Posts Tagged ‘Linda Stratmann’

A True and Faithful Brother: A Frances Doughty Mystery (The Frances Doughty Mysteries)

Frances Doughty made a decision not to  get involved in any more murder cases.  She has more than enough work to keep her going without having her life taken over by investigating a death.  But she is tempted when Mr Fiske – a former client – asks her to find out what has happened to a missing philanthropist who vanished from a locked room in full view of other men.  The missing man is the father-in-law of the man Frances believes to be her natural father.

Will this case shed some light on her own family background?  Should she stay away from it because of this?  Frances is soon crossing swords with the unhelpful Inspector Payne and wishes it was her friend, Inspector Sharrock dealing with the case.  I enjoyed this well written historical crime novel.  As ever it is meticulously researched.  I like the various series characters – especially the redoubtable Sarah, her friend and assistant.

This is a low key story – though not without its moments of suspense – and it is all the better for not being sensationalised.  It shows how difficult life could be for women trying to make a living in the 1880s but it also shows how intelligent women could make their way in the world.

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The Royal Ghost: A Mina Scarletti Mystery

Mina Scarletti is once again involved with some dubious mediums. Brighton is talking about a pamphlet which has just been published and it has taken the town by storm.  It has been written by two young women who apparently saw the ghosts of the Prince Regent and Mrs Fitzherbert in a compromising situation during a visit to the Royal Pavilion at Brighton.

Mina is visited by a Mr Hope who is keen to get her to withdraw her evidence against false medium  Miss Eustace who is awaiting trial. Mina instinctively distrusts Mr Hope even though he is very popular in Brighton society but she doesn’t like the way he is trying to blackmail her into retracting her evidence.  Can she outwit him and also find out the truth behind the publication of the pamphlet?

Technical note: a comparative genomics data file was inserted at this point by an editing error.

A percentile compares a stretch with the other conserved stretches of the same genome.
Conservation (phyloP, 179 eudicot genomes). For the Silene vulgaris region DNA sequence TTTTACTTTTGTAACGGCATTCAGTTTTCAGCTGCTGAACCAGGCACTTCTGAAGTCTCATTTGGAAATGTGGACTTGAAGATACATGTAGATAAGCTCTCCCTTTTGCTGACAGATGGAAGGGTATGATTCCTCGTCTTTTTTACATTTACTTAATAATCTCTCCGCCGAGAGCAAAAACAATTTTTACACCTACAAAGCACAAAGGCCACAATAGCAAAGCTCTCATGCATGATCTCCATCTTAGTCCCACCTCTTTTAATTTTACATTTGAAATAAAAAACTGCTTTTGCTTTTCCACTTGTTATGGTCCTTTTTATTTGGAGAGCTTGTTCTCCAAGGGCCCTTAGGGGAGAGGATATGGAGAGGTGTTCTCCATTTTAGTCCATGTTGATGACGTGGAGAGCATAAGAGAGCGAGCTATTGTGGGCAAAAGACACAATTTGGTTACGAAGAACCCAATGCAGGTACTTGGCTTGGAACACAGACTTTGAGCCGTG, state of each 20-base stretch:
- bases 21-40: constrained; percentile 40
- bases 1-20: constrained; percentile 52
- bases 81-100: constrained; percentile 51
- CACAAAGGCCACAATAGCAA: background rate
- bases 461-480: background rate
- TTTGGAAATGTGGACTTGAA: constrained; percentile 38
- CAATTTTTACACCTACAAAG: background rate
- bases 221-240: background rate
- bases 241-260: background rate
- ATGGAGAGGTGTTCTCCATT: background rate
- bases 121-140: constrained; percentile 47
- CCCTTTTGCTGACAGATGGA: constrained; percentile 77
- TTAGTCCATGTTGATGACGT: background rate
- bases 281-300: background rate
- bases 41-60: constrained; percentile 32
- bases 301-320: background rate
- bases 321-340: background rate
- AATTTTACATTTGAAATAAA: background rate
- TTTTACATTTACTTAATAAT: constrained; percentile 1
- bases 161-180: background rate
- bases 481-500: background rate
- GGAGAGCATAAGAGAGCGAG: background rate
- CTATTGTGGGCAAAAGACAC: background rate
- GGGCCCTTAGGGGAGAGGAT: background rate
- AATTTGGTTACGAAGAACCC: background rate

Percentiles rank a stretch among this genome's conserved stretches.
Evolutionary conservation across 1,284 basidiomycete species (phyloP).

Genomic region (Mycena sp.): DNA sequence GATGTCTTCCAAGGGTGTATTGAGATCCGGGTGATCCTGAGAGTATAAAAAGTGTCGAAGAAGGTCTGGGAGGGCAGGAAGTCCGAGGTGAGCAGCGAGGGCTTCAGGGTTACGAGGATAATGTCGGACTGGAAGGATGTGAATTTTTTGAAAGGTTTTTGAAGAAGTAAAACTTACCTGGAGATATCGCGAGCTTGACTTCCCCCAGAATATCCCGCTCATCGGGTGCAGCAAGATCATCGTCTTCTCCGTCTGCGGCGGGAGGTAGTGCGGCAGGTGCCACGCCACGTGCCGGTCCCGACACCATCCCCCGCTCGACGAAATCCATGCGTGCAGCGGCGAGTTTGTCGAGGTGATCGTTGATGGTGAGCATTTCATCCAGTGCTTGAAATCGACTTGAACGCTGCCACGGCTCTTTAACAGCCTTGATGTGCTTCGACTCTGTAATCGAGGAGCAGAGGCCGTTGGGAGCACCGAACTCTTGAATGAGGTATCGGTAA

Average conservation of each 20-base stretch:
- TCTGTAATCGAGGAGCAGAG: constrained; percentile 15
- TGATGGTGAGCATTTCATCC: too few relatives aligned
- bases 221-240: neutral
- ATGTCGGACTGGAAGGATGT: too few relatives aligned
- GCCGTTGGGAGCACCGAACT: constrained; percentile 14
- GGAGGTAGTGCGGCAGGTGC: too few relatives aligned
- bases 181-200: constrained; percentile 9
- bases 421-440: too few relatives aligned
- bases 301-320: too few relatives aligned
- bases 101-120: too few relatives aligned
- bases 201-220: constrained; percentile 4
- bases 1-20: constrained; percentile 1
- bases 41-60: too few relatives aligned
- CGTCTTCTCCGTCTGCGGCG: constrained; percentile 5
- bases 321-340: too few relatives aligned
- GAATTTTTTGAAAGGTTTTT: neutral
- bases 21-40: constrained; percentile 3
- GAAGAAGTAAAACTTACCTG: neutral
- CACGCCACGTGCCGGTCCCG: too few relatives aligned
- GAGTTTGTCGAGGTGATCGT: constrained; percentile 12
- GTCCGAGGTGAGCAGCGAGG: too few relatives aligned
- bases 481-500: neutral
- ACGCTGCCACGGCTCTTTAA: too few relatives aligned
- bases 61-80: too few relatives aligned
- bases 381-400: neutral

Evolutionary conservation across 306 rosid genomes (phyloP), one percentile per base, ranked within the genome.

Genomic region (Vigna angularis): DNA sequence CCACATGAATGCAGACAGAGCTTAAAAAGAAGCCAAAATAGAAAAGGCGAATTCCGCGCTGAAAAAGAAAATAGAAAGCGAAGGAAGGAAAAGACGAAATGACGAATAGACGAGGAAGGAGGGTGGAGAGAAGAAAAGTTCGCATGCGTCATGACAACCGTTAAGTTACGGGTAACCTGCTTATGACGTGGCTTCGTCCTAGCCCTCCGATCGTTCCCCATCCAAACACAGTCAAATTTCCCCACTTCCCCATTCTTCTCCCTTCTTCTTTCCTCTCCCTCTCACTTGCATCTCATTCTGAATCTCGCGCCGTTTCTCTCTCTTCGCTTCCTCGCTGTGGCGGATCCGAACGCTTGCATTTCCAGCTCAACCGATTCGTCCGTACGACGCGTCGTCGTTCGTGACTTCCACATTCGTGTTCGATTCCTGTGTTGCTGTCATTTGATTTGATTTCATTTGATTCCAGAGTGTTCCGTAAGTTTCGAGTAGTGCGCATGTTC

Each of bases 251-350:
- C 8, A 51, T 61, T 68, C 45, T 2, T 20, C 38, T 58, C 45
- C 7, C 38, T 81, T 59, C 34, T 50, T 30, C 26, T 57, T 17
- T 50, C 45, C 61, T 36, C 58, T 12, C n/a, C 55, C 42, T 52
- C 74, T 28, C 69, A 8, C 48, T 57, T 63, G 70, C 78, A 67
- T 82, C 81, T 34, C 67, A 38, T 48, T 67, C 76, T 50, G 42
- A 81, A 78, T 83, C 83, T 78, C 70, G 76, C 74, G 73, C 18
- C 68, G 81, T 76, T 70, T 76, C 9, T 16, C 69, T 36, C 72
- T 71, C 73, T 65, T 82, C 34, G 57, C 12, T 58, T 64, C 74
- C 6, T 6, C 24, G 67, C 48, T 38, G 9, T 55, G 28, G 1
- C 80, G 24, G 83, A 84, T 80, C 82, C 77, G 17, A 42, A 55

This is a well written mystery set in Brighton in the 1870s.  The historical background is evocative and really brings Victorian Brighton to life.  I like Mina as a character – she is determined not to let her physical disabilities stop her doing the things she wants to do. If you enjoy this author’s Frances Doughty series then you may enjoy this second book in the Mina Scarletti series.

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Death in Bayswater: A Frances Doughty Mystery (The Frances Doughty Mysteries)

I have read and enjoyed all the previous books in this series and I think this is one of the best.  Frances’ career as a private detective is now well established and she and her assistant, Sarah, have plenty of cases to keep them busy.  But the latest one looks like being one of her most difficult yet.  Jim Price has been found guilty and condemned to death for the murder of his sweetheart.  His family and friends believe he is innocent but a man he helped on the night of the murder has not come forward and it seems as though unless Frances can find the man Jim will hang.